Your search returned 272 results in 45 document sections:

1 2 3 4 5
Mrs. John A. Logan, Reminiscences of a Soldier's Wife: An Autobiography, Chapter 12: (search)
l musicale or garden-party. People are so quick to discover whether the invitation is sent through a desire to do one an honor or whether it is a grudging discharge of a disagreeable duty. The only way to account for the difference in treatment accorded guests in the White House latterly and in the olden time is by recognizing the fact that money is now more highly considered as a standard. It has been interesting to contrast the menus served in the state dining-room to his guests by President Arthur with the bowls of punch and gingersnaps that have been served in the corridor of the White House by caterers after musicales within the past few years. Not that one accepts these invitations expecting a feast, yet one feels a pride in having whatever is done in the White House either well done or altogether omitted. Allowing for the Christmas holidays, any session beginning December i and closing on the 4th of March is very short, and there is little time for the passage of many bi
Mrs. John A. Logan, Reminiscences of a Soldier's Wife: An Autobiography, Chapter 15: (search)
an a week everybody was worn out and longed for relief. The deadlock was finally broken, and James A. Garfield and Chester A. Arthur were nominated. The disappointed and defeated men bravely made the nomination unanimous, and the historic conventit for the election of the ticket prevented him from accomplishing all he might had he more promptly indorsed Garfield and Arthur's nomination. As Senator Cameron was not a public speaker, the brunt of the indorsement of Garfield by the Grant men felfort was made to induce Mr. Conkling to appear with General Grant, thus committing himself to the support of Garfield and Arthur. This Conkling could not be induced to do. General Grant delighted the crowd by his cordial greeting to them and his ackrejoiced when they read the returns of the election of November 2, 1880, which made James A. Garfield President and Chester A. Arthur Vice-President of the United States. We returned to Washington, and, though still much exhausted from the labor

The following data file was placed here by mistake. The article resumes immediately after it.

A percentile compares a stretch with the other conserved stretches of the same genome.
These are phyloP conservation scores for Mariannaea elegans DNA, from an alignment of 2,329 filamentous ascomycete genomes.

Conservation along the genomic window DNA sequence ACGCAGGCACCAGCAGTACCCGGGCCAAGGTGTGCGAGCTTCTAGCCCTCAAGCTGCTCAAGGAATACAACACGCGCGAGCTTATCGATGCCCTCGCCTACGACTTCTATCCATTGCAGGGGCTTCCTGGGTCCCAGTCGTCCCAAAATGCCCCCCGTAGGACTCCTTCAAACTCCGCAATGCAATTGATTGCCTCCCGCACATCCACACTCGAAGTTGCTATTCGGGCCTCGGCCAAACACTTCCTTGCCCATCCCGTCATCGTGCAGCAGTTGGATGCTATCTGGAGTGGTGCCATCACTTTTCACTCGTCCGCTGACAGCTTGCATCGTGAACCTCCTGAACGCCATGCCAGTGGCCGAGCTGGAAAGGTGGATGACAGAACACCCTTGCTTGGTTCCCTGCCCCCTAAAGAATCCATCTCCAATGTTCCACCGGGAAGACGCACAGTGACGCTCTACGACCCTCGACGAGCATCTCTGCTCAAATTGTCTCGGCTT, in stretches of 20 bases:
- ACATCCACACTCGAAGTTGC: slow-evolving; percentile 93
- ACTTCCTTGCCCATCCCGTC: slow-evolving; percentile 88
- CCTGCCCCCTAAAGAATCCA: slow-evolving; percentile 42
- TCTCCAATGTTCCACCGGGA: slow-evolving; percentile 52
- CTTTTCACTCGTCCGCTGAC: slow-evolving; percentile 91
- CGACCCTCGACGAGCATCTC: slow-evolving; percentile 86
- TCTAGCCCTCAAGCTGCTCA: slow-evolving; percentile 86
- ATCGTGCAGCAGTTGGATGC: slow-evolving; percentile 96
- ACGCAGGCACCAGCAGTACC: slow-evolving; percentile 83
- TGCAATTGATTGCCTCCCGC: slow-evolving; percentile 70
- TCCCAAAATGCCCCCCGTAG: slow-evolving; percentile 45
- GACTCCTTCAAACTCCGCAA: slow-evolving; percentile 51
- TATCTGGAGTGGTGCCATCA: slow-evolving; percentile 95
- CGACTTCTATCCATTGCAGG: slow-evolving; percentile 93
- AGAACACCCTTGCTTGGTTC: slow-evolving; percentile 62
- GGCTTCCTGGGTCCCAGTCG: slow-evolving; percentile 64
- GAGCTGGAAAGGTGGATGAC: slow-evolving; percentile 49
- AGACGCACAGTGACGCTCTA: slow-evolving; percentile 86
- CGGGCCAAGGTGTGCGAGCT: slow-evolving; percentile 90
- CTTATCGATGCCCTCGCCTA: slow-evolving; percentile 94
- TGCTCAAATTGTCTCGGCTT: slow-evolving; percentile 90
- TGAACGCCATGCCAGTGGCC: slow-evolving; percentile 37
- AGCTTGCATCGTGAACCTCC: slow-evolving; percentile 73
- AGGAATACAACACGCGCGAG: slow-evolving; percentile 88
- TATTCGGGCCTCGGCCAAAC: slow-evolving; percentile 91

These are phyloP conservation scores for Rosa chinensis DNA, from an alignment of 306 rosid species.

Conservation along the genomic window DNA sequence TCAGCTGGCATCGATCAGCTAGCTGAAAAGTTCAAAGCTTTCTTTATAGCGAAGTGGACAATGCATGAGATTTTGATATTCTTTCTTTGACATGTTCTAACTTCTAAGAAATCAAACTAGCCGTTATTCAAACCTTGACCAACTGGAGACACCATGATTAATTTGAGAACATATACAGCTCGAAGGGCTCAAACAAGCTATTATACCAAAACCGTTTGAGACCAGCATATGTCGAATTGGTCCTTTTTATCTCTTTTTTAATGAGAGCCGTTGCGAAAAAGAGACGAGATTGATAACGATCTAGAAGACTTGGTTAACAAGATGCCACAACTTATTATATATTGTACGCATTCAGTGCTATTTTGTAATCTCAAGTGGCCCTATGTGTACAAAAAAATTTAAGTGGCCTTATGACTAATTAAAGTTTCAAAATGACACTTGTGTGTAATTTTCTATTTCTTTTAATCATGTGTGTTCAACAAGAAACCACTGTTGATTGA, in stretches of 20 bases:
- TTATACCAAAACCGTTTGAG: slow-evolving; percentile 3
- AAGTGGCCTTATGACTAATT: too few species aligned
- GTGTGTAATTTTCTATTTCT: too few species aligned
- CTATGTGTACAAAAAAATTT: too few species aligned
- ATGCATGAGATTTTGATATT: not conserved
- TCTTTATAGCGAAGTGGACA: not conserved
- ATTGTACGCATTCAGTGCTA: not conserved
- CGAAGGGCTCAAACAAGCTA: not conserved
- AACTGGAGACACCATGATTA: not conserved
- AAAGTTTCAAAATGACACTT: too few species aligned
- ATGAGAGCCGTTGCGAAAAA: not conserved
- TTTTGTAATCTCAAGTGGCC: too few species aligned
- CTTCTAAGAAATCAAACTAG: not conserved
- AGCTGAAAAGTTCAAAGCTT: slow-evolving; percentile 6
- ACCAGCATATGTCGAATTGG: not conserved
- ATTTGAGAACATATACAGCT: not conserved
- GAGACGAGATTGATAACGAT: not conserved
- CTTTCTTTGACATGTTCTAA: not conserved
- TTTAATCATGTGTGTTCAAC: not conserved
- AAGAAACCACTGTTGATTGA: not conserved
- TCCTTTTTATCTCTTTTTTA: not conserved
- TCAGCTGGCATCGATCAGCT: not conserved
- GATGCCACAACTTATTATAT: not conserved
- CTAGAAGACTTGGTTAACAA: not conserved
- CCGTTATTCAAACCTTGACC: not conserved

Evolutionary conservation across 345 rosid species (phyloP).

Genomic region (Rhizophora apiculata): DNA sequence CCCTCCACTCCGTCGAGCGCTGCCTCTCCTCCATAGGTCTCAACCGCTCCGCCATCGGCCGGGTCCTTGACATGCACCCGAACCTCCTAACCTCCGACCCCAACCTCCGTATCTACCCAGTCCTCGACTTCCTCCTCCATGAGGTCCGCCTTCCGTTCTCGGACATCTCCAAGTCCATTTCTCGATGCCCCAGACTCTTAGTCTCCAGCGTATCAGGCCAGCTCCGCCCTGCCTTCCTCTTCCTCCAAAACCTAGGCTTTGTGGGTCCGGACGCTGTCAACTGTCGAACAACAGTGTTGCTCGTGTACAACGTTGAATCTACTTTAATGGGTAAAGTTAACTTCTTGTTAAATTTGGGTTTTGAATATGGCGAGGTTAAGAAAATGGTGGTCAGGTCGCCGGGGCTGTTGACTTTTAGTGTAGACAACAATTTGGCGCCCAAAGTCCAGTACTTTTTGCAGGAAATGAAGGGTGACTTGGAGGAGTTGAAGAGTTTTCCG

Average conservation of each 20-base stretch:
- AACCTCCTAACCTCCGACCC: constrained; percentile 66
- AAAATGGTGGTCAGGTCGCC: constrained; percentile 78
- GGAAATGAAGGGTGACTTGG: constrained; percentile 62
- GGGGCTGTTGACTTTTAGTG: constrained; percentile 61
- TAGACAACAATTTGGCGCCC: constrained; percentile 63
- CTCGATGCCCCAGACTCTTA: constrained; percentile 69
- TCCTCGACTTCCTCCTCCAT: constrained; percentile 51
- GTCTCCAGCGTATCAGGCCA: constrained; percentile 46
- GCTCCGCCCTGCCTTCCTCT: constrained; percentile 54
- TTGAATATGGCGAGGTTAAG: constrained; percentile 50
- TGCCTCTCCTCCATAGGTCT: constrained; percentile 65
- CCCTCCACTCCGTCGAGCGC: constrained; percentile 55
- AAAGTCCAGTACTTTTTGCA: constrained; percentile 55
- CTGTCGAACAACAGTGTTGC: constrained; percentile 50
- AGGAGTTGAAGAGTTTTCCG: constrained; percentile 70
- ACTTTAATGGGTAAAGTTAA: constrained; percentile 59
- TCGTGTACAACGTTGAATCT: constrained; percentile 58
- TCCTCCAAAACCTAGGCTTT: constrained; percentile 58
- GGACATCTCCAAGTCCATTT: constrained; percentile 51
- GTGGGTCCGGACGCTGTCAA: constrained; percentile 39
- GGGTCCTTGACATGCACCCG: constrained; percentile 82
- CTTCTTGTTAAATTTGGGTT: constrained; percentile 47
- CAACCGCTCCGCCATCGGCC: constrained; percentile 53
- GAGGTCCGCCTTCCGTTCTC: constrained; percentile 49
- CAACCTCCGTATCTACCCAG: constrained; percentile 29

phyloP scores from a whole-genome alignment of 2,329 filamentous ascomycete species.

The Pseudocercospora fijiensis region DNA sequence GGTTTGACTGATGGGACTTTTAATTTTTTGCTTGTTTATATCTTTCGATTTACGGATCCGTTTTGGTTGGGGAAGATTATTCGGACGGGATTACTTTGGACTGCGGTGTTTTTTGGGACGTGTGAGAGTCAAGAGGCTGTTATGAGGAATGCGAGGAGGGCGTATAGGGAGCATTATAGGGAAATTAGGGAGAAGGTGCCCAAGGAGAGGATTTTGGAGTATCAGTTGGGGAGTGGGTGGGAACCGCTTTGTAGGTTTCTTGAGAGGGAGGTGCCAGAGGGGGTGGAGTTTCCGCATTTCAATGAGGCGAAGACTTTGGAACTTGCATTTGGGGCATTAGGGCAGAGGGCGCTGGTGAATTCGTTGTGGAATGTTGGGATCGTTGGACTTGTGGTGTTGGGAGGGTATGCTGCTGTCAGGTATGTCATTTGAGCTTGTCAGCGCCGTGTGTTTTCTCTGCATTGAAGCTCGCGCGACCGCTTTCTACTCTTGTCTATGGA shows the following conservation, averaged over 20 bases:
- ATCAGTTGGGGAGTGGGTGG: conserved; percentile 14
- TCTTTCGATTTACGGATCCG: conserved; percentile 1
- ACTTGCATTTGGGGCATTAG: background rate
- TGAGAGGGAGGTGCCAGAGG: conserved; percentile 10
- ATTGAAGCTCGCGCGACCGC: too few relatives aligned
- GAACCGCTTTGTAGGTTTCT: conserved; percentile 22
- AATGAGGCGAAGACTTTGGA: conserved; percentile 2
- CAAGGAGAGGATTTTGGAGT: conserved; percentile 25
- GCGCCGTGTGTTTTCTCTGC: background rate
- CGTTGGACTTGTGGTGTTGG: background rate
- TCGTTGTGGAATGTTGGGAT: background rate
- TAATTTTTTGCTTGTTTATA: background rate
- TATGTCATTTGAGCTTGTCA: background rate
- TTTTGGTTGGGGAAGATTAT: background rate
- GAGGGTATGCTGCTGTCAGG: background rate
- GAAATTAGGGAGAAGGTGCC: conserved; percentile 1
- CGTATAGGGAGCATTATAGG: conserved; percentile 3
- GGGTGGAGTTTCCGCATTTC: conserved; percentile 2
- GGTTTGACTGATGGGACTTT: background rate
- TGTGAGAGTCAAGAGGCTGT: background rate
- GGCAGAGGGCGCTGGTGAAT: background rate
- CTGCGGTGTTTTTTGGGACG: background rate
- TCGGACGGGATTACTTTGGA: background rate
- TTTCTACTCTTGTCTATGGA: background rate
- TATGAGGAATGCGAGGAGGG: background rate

Mrs. John A. Logan, Reminiscences of a Soldier's Wife: An Autobiography, Chapter 16: (search)
of the President admirable character of President Arthur's entertainments visit of French and Gerad contributed to the election of Garfield and Arthur were equally impetuous in their efforts to secugurated at the Executive Mansion. Vice-President Arthur avoided interfering in the matter of a made a tie, which the casting vote of Vice-President Arthur secured for the Republican party. One dignified and less sensational scale. President Arthur was in New York and immediately on learni. There was no further ceremony, and thus President Arthur succeeded President Garfield. There hse had, therefore, to be renovated before President Arthur could take up his permanent residence thes was replenished. When it was ready for President Arthur's occupation every one declared the Whitee social affair in the White House during President Arthur's administration when refreshments of therial group, showing Voorhees, Thurman, Vice-President Arthur, Conkling, Cullom, Miller, and Slocum,[4 more...]